Several implementation issues have held back Digital PowerLine in North America and the UK. Respectively, the problems are the numbers of users per transformer and the size and shape of light poles.
In North America, a transformer serves from 5 to 10 households while in Europe a transformer serves 150 households. Digital PowerLine signals cannot pass through a transformer. Therefore, all electrical substation equipment needed for Digital PowerLine has to be located after the transformer. Since there are fewer households per transformer in North America, predicted equipment costs are prohibitive. However, this conclusion has been debated. Analysts suggest that 100% subscription rates are possible in the US, and that at such rates Digital PowerLine is profitable. Conventional wisdom suggests that there is a way to make Digital PowerLine profitable in North America, whether it is through bundling a variety of services or higher fees.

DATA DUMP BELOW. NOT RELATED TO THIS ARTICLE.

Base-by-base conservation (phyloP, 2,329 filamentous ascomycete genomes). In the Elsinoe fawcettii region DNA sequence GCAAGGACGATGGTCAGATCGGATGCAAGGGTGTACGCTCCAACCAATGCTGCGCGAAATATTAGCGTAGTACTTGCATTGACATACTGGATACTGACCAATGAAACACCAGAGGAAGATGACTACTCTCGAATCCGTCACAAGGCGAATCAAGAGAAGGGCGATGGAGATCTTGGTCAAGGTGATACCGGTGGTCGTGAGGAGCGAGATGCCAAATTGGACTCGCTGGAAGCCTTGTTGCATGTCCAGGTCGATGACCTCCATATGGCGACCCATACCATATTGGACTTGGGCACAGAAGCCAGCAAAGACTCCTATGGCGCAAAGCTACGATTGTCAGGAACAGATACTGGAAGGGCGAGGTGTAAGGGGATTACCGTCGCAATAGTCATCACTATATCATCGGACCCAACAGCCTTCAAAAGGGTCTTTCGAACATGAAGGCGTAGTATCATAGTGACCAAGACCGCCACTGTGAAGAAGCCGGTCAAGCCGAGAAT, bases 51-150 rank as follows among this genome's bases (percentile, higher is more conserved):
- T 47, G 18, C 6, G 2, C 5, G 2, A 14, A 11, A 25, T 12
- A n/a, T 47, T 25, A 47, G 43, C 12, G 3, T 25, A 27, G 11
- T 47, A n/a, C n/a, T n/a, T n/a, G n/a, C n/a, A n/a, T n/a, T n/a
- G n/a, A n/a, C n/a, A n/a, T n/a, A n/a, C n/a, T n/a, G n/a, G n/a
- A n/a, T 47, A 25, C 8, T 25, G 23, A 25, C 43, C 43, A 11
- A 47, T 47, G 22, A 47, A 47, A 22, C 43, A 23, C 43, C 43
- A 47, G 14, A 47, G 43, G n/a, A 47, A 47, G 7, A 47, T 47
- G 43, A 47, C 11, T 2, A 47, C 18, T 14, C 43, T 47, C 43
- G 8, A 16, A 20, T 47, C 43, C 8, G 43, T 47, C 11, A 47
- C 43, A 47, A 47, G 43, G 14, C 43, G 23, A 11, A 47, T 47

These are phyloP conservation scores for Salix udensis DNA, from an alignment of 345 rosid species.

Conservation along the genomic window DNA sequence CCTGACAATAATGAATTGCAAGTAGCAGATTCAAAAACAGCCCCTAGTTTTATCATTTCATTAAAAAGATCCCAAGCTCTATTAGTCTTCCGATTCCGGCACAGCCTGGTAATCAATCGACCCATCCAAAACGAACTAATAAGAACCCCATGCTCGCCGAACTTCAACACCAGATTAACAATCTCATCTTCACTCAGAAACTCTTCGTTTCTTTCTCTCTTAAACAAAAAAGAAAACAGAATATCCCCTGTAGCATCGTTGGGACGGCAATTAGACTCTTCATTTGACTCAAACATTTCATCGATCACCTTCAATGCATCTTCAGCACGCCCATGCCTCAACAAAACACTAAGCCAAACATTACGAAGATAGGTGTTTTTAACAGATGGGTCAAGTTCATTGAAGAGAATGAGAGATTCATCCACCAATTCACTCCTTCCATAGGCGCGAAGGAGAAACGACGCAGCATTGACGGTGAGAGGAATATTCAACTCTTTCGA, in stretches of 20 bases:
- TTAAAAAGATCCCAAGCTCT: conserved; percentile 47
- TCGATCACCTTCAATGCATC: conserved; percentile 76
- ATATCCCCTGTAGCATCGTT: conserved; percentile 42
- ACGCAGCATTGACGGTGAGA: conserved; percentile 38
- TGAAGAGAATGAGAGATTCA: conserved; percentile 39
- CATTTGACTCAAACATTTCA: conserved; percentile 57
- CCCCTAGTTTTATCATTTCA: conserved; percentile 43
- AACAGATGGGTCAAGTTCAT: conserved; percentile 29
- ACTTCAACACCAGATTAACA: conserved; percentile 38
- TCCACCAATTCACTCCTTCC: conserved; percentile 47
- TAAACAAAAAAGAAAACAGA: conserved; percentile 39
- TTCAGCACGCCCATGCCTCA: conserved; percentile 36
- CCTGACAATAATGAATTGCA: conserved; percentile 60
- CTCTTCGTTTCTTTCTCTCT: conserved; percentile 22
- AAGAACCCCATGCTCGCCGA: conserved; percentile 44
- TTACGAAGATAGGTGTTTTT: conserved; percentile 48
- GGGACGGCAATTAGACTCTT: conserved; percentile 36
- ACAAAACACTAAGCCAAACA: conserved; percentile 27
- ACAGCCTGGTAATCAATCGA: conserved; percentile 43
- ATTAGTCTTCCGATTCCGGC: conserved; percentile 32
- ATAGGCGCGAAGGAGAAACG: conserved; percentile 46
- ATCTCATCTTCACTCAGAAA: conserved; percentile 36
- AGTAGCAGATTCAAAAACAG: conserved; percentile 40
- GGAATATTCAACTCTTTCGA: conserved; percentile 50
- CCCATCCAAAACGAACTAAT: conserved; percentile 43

Soon after the first trials of Digital PowerLine in the UK, some unanticipated problems arose. Certain radio frequencies were suddenly deluged with traffic, making it impossible to transmit on those frequencies. BBC, amateur radio, and the UK’s emergency broadcasting service were affected. The apparent culprits were standard light poles. Then it became clear that by pure chance British light poles were the perfect size and shape to broadcast Digital PowerLine signals. This situation posed problems not just because of the frequencies involved but also because anyone could listen in on the traffic. Nor.Web is addressing the problem by proposing to lease the frequencies involved from their owners and offering amateur radio operators a new frequency. Negotiations on this topic are currently taking place in London. The privacy issue has not been fully addressed at this point, besides suggestions that all sensitive information should be encrypted.